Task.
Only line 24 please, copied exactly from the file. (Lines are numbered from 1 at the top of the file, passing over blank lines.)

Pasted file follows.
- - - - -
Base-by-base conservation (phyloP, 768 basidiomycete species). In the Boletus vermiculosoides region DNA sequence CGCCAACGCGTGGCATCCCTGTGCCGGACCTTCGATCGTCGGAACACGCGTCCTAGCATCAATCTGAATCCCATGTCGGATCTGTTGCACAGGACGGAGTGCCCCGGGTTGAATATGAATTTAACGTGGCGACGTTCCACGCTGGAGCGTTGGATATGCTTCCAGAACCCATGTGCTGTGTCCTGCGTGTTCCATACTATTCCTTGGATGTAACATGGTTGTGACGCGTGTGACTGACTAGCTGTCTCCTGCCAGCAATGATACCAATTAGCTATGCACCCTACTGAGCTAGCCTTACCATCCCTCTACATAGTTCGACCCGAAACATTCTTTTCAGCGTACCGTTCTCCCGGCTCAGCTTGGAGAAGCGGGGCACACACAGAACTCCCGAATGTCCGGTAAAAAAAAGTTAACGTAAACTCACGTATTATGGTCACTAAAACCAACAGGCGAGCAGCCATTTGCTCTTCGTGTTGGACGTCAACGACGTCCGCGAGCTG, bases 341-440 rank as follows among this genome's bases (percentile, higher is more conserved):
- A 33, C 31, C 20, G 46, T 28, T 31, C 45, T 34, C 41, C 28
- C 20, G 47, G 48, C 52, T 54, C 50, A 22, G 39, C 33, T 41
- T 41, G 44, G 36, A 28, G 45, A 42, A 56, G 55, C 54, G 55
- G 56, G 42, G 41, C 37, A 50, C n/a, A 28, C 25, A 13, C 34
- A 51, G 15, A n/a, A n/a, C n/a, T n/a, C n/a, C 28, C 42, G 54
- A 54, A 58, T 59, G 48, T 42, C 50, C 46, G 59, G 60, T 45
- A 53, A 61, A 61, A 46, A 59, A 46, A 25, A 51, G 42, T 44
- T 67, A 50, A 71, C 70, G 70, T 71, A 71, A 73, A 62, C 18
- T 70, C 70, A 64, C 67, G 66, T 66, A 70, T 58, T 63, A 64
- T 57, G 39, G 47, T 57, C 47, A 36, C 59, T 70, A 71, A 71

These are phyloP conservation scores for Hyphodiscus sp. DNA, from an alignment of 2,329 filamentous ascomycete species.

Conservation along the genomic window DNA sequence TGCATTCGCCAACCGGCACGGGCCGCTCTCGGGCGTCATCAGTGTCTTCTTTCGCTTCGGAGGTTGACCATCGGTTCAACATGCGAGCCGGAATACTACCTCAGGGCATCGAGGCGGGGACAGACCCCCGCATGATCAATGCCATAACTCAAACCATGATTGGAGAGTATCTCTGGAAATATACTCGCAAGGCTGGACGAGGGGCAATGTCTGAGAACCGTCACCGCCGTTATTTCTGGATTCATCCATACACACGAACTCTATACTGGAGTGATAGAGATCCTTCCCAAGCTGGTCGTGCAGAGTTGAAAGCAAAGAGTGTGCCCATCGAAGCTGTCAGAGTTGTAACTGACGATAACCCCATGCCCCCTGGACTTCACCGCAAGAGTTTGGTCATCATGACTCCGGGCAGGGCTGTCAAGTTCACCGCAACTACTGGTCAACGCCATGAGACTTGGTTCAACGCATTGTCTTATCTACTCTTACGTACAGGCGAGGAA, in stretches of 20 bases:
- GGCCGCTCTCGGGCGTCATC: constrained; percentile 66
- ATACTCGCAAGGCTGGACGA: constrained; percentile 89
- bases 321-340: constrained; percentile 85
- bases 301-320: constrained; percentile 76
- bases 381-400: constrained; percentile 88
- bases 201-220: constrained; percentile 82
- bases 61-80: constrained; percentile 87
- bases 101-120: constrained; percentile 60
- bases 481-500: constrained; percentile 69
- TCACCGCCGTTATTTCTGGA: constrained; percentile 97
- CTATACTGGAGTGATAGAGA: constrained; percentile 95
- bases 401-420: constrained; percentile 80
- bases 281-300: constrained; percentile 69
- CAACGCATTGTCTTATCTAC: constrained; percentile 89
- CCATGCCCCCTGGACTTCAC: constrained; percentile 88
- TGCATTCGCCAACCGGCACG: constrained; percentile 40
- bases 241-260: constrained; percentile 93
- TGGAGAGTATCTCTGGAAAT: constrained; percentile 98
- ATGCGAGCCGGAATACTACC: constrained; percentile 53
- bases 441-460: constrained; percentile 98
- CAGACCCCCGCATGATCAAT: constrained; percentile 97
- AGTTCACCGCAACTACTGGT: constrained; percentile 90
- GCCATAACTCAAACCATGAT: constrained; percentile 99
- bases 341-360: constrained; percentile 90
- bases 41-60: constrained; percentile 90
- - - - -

- CTATACTGGAGTGATAGAGA: constrained; percentile 95